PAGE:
The Islamic State (IS) group has released a video alleging to show an trap in Niger in which four U.S. soldiers were killed last October.
Marine Gen. Thomas Waldhauser, head of U.S. Africa Command, has completed an investigation into the ambush, which is now being reviewed by Defense Secretary James Mattis, Manning said.
A 12-member Army Special Forces unit was accompanying 30 Nigerien forces when they were attacked in a densely wooded area by as many as 50 militants traveling by vehicle and carrying small arms and rocket-propelled grenade launchers.
At one point in the video, a U.S. soldier is shot and a comrade attempts to pull him to cover behind the SUV.
A narrator then calls on Muslims to support the jihadis' self-proclaimed caliphate as excerpts of a video show members of the Jama Nusrat ul-Islam wa al-Muslimin, a coalition of West African Islamist militant groups, pledging allegiance to ISIS in March 2017, as well as a clip of ISIS leader Abu Bakr al-Baghdadi and images of USA soldiers both alive and dead.
The investigation finds no single point of failure leading to the attack, which occurred after the soldiers learned Chefou had left the area, checked his last known location and started for home. The fourth, La David T. Johnson, was found several days later, prompting questions about how he'd died and whether he'd been captured alive or killed at close range.
The video begins with images of an alleged pledge of commitment to IS leader Abu Bakr al-Baghdadi by members of the al-Qaeda-linked, Sahel-based group Jamaat Nusrat al-Islam wal-Muslimin (JNIM), and then seems to suggest that the attack was made by IS militants.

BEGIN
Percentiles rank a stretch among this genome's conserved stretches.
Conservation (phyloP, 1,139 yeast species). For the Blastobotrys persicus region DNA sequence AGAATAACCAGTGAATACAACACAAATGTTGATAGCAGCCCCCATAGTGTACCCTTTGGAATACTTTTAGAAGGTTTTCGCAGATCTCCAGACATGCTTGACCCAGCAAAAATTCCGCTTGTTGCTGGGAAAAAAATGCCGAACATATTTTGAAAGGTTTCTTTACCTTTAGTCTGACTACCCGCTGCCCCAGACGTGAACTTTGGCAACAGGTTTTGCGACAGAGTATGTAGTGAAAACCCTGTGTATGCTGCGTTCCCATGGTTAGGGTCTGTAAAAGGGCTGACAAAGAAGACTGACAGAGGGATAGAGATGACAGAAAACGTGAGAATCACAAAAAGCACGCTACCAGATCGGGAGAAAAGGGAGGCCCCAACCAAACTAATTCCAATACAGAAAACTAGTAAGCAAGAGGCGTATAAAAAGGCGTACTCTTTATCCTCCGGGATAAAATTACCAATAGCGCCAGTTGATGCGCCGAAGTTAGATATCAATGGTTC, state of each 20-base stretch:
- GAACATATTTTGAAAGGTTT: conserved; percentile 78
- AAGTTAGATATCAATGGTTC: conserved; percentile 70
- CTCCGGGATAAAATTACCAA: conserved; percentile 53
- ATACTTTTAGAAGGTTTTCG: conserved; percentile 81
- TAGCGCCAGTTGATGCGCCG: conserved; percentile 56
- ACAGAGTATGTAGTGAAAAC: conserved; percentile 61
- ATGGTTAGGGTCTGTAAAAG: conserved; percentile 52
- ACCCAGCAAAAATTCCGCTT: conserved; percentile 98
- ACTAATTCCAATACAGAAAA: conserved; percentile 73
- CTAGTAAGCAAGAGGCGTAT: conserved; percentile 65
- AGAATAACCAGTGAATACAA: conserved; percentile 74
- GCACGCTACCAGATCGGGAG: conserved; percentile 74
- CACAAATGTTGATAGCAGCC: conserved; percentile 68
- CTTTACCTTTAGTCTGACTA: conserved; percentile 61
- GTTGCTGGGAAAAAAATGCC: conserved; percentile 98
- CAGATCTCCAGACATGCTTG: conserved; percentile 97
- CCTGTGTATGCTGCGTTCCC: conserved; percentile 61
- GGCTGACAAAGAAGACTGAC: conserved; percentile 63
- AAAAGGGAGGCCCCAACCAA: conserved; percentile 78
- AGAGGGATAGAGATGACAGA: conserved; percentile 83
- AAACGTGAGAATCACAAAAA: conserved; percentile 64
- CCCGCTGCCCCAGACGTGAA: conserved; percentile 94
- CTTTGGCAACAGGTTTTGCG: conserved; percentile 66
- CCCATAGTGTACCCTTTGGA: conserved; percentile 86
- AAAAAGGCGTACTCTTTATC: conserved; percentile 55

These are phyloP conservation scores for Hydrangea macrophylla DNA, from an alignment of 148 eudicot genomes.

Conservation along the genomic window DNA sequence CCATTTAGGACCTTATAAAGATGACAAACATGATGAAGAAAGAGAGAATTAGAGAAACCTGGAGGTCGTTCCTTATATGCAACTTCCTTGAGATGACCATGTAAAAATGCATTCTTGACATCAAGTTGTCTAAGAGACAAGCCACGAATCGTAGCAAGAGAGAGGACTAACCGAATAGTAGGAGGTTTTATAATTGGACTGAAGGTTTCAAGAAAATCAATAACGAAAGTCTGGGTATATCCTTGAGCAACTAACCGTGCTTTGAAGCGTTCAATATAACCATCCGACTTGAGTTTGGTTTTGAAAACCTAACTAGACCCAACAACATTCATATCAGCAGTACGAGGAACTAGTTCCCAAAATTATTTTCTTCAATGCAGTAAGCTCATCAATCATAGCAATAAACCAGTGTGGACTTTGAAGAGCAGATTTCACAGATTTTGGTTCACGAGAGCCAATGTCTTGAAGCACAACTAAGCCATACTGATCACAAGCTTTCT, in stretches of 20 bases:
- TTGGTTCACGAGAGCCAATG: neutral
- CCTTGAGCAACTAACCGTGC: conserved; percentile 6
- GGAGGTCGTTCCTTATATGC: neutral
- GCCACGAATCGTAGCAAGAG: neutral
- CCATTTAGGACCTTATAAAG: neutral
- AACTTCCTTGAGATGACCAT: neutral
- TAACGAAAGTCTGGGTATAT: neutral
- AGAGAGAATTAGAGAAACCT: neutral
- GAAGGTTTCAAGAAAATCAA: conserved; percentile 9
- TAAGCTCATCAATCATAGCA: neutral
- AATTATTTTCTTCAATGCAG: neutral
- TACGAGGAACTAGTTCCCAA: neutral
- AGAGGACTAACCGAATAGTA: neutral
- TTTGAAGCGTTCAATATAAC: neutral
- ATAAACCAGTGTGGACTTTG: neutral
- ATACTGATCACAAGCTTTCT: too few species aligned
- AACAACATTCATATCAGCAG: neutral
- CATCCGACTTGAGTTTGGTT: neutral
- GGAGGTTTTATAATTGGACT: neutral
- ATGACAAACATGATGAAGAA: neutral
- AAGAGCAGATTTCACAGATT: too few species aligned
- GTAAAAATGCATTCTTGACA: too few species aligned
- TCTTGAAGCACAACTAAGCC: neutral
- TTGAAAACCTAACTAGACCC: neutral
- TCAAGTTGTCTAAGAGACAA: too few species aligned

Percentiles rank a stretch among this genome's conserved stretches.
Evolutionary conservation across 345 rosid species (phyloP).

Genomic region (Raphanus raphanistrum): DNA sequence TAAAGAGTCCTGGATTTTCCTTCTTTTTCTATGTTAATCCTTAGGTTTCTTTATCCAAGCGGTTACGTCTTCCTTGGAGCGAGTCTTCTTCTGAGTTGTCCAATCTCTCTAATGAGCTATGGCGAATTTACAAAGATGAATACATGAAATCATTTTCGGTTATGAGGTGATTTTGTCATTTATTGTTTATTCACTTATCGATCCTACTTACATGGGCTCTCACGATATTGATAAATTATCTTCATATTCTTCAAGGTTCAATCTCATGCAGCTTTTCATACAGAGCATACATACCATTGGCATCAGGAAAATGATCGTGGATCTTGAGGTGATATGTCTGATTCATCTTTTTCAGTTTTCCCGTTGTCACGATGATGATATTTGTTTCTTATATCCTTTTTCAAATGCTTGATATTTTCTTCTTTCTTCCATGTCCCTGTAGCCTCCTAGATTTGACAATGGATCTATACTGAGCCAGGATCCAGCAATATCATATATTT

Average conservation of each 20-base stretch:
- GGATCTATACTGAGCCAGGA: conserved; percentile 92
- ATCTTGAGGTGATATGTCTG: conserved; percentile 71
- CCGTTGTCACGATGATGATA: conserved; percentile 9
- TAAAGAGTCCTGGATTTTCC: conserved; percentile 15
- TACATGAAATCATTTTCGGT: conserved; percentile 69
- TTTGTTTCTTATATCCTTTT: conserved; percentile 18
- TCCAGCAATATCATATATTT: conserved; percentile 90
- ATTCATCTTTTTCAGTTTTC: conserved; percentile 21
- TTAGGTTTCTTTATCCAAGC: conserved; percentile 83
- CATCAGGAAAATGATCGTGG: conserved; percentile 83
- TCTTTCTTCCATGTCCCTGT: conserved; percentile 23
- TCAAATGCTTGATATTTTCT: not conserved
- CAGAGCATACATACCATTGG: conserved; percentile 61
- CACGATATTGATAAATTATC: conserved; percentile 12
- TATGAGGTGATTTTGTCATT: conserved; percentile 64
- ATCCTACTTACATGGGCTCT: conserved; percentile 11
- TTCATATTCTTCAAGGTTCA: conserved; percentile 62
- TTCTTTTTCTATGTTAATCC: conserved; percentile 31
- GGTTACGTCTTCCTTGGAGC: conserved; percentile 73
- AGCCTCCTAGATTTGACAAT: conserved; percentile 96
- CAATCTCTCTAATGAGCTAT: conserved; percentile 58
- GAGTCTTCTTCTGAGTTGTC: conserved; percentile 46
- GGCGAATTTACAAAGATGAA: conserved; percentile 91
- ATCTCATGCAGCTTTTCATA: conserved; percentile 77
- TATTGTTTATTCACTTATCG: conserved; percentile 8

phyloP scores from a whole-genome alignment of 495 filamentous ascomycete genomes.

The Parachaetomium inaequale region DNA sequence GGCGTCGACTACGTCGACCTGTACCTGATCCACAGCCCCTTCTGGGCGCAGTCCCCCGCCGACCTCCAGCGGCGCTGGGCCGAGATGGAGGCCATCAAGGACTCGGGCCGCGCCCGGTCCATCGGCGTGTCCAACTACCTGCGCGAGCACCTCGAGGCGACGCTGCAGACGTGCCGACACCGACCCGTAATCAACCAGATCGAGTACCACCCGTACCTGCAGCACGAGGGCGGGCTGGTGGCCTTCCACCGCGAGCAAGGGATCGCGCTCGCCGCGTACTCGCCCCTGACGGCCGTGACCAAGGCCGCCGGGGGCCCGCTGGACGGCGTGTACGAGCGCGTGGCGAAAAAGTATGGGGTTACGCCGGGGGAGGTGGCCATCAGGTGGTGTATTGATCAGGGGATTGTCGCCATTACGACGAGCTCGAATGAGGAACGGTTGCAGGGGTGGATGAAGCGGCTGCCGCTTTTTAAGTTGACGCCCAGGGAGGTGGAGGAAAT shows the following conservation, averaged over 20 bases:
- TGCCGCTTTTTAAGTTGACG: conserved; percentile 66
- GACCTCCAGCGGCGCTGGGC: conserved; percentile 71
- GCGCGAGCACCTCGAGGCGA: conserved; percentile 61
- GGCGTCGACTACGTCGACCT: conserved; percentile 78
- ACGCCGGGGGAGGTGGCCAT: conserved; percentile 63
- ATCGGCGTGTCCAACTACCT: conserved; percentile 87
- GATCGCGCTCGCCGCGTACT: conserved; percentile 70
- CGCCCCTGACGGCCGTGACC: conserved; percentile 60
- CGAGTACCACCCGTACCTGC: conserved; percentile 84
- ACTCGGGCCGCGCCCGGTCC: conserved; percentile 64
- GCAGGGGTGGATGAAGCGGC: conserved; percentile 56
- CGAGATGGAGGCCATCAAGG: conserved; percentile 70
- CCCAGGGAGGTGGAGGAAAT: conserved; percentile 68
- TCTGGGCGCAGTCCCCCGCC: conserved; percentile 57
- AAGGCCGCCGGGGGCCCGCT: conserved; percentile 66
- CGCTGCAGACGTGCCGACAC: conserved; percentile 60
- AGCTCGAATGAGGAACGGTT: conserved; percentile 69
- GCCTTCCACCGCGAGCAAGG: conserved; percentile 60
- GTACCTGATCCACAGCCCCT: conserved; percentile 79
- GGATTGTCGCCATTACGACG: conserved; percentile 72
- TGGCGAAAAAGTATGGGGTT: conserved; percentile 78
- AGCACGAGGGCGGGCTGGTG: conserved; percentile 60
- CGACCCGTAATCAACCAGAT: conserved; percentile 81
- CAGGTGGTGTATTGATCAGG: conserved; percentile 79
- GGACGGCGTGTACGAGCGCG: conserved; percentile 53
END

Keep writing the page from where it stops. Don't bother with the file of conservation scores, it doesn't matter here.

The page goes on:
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The video, taken from a helmet cam, shows the soldiers' last moments on a low-risk patrol in Tongo Tongo. The video was reportedly released on the Telegram messaging application.
That report also claimed that a USA commander in Niger changed the mission's parameters to the militant hunt - a claim the recent Stars and Stripes report directly contradicts.
The soldier whose camera the video is shot from stumbles, but recovers and attempts to aid another soldier who appears to have already been killed.
"The release of these materials demonstrates the depravity of the enemy we are fighting", the Pentagon said in a statement Monday. The Pentagon's investigation into the Niger ambush and what took place is expected to be released later this week.
The United States has about 800 troops in Niger to help train local forces and fight terrorism. Most news agencies have only published clips of the footage.
"Knowing that they were asked to try and complete and execute this type of mission with that type of equipment, I just could not believe it", Republican Congressman Marc Veasey told CBS news.